MANATEE COUNTY, Fla. – May 9, 2011 – When Tracy went into the foreclosure mediation session last month, she hoped the bank would consider reducing her mortgage rate instead of taking her Palmetto home.

Instead, the bank demanded that she pay off the entire loan amount of more than $50,000. When Tracy said she couldn’t afford that, the bank offered to pay her $1,000 – for a rental truck if she moved out within 60 days.

“I broke down and cried,” said Tracy, not her real name. “I was so shocked, I felt like I was having a heart attack.”

Her experience illustrates one reason why Florida’s foreclosure mediation program has been so far ineffective, experts say.

And other flaws in the program – the voluntary nature of mediation, homeowner ignorance or unwillingness to participate and hardball negotiating tactics by banks – likely means negotiations will fail to help many borrowers, they say.

“The mediation process is what it is: an opportunity to sit down and talk,” said Dawn Bates-Buchanan, a Bradenton attorney who has attended more than 25 mediation sessions as a mediator and homeowner adviser. “It’s all voluntary. Nobody’s forced to do anything. If nobody has to do anything, usually nothing gets done.”

Low success rate

The Florida Supreme Court in late 2009 required mediation in new foreclosure cases involving homesteaded properties. Its aims were to aid borrowers and reduce a foreclosure backlog of more than 462,000 cases.

While it and other efforts have helped reduce the backlog by a third, the program has fallen short of meeting the first goal, state figures show.

Nearly 58,000 cases statewide have been referred to mediation in the six months since the program began in March 2010, according to a recent report from the Office of the State Courts Administrator. Of those, just 2,162 cases – or less than 4 percent – had resulted in an agreement between the bank and borrower by May 1 of this year.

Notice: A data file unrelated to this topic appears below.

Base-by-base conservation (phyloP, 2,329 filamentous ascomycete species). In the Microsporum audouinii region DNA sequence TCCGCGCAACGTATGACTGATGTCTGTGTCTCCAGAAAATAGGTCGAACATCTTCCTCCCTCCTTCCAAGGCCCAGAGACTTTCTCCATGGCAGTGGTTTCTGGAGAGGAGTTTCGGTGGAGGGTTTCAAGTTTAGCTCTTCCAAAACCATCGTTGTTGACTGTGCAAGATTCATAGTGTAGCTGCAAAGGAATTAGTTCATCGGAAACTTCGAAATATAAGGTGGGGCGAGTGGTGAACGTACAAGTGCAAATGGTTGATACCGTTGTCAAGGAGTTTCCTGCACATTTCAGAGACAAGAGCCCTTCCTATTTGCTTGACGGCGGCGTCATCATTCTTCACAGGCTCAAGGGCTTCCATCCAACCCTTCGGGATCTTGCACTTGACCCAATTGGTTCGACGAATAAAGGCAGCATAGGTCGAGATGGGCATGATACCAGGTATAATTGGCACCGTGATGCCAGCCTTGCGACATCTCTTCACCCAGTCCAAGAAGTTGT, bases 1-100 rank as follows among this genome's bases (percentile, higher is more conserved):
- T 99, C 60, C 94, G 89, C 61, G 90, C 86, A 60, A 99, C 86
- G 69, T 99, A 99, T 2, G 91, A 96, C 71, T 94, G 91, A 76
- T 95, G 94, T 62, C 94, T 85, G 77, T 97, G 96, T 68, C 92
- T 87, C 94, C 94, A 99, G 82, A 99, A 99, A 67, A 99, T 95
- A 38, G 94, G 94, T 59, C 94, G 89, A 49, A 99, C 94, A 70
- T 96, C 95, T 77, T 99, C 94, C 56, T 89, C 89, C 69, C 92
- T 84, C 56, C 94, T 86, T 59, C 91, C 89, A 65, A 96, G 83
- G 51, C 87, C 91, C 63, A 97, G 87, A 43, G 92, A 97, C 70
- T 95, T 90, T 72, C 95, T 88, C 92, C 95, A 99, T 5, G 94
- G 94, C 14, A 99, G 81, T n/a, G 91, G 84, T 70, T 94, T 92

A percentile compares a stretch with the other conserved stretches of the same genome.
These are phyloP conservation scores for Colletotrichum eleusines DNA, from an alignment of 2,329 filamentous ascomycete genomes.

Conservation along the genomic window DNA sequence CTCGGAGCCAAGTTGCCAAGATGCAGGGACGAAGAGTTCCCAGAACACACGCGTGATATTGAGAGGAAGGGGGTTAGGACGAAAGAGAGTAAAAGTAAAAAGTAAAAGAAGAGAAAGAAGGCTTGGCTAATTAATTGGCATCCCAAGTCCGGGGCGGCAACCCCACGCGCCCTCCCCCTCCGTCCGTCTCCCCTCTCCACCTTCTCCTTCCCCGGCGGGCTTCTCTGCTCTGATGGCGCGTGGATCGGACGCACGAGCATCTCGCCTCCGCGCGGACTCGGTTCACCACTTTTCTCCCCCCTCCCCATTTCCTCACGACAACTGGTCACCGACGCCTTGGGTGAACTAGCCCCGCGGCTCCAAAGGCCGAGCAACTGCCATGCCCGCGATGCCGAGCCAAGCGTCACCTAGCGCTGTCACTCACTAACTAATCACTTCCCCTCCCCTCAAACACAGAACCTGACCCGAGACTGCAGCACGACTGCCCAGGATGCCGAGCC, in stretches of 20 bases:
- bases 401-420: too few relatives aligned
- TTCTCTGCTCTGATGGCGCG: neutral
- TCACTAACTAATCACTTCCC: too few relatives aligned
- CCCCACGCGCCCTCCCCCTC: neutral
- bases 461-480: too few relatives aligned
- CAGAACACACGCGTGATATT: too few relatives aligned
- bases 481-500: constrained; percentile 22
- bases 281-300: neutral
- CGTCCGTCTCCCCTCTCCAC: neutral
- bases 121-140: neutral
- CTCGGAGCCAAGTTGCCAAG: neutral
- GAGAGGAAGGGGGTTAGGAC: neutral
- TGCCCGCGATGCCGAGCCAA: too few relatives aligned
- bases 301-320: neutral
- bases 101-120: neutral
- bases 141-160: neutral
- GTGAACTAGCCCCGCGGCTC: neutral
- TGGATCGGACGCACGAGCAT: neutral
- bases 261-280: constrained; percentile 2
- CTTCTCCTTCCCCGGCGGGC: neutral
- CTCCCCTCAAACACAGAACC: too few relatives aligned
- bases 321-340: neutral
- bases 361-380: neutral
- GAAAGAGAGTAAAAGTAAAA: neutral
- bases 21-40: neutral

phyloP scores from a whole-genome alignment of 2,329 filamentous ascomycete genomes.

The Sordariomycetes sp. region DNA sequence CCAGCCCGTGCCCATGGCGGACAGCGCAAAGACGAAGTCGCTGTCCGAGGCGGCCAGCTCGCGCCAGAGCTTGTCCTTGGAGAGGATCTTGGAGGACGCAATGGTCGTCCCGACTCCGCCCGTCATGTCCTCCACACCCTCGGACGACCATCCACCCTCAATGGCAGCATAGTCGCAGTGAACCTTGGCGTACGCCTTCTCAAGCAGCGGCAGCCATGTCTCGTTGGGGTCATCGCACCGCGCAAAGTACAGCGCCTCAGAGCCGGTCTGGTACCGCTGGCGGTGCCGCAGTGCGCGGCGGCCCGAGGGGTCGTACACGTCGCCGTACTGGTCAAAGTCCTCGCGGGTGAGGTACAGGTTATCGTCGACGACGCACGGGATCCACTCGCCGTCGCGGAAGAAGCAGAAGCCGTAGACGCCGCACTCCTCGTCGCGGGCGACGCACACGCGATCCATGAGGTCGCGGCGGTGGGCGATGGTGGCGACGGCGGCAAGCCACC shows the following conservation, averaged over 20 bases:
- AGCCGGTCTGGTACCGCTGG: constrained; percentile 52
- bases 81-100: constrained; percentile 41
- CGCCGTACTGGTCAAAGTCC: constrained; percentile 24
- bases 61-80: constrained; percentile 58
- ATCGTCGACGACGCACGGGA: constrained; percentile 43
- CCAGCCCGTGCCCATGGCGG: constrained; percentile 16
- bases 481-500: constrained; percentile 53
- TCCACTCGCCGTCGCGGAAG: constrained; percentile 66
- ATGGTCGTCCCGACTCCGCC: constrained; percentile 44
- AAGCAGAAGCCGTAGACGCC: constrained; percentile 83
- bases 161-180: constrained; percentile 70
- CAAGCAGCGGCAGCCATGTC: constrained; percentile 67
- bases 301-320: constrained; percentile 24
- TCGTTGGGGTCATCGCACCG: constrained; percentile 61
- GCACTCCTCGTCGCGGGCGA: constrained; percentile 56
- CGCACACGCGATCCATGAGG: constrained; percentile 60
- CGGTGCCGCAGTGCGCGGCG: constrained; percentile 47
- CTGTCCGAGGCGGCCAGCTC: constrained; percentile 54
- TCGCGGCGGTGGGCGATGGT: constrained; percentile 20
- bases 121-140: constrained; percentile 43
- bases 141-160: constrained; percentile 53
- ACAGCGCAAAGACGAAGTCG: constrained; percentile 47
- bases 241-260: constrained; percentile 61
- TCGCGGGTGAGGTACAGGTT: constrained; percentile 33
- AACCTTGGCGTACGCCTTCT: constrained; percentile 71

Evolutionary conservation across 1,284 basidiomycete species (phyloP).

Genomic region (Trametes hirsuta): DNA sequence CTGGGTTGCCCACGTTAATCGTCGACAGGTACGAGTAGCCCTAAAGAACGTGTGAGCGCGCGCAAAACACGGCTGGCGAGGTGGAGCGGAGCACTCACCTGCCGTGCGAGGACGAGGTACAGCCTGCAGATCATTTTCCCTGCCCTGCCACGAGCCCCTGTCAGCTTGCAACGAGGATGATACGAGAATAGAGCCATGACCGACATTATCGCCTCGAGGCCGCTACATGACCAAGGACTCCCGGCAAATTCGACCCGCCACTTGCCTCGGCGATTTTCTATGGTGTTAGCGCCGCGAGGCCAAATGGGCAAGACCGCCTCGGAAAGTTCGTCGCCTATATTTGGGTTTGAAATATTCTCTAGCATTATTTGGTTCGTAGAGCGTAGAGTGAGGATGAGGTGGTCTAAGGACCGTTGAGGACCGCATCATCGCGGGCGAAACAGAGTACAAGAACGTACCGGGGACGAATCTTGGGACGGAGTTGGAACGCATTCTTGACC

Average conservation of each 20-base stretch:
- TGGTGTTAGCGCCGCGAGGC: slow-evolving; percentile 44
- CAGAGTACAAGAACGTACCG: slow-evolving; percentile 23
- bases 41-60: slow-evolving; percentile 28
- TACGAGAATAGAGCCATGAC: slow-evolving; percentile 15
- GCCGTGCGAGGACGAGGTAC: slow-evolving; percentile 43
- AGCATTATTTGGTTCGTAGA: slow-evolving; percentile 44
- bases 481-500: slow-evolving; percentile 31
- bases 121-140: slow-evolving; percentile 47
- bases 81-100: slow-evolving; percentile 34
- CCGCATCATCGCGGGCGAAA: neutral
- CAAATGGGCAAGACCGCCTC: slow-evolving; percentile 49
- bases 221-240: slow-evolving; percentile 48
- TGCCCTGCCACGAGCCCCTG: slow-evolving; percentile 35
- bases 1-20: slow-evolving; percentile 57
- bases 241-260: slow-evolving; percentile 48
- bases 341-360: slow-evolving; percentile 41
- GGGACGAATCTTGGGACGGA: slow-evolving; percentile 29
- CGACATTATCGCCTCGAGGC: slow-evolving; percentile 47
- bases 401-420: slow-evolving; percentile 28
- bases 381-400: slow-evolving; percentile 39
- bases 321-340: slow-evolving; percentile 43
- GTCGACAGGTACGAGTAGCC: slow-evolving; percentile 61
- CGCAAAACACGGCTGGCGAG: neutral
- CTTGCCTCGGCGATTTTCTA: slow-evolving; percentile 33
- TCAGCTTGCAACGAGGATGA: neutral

The 12th Judicial Circuit, which consists of Manatee, Sarasota and DeSoto counties, had a higher success rate: 71 settlements out of 1,691 cases, or 4.2 percent.

That’s not good enough, the circuit’s top judge said.

“I’m not pleased with the results we’ve seen so far,” said Chief Judge Lee Haworth, who helped create the mediation program as a member of a Supreme Court task force. “I don’t think anybody is.”

Where are borrowers?

A big reason why there haven’t been more settlements: few borrowers coming to the bargaining table or even knowing the table is there.

Those administering the program have been unable to reach the borrower in 3 out of 5 cases, state figures show. In the 12th Circuit, the contact rate is even less: 35 percent.

That might be because the borrower’s phone has been disconnected, the borrower has moved without leaving a forwarding address or is overwhelmed by or ignoring foreclosure-related mail and phone calls.

Copyright © 2011 The Bradenton Herald, Fla., Duane Marsteller. Distributed by McClatchy-Tribune Information Services.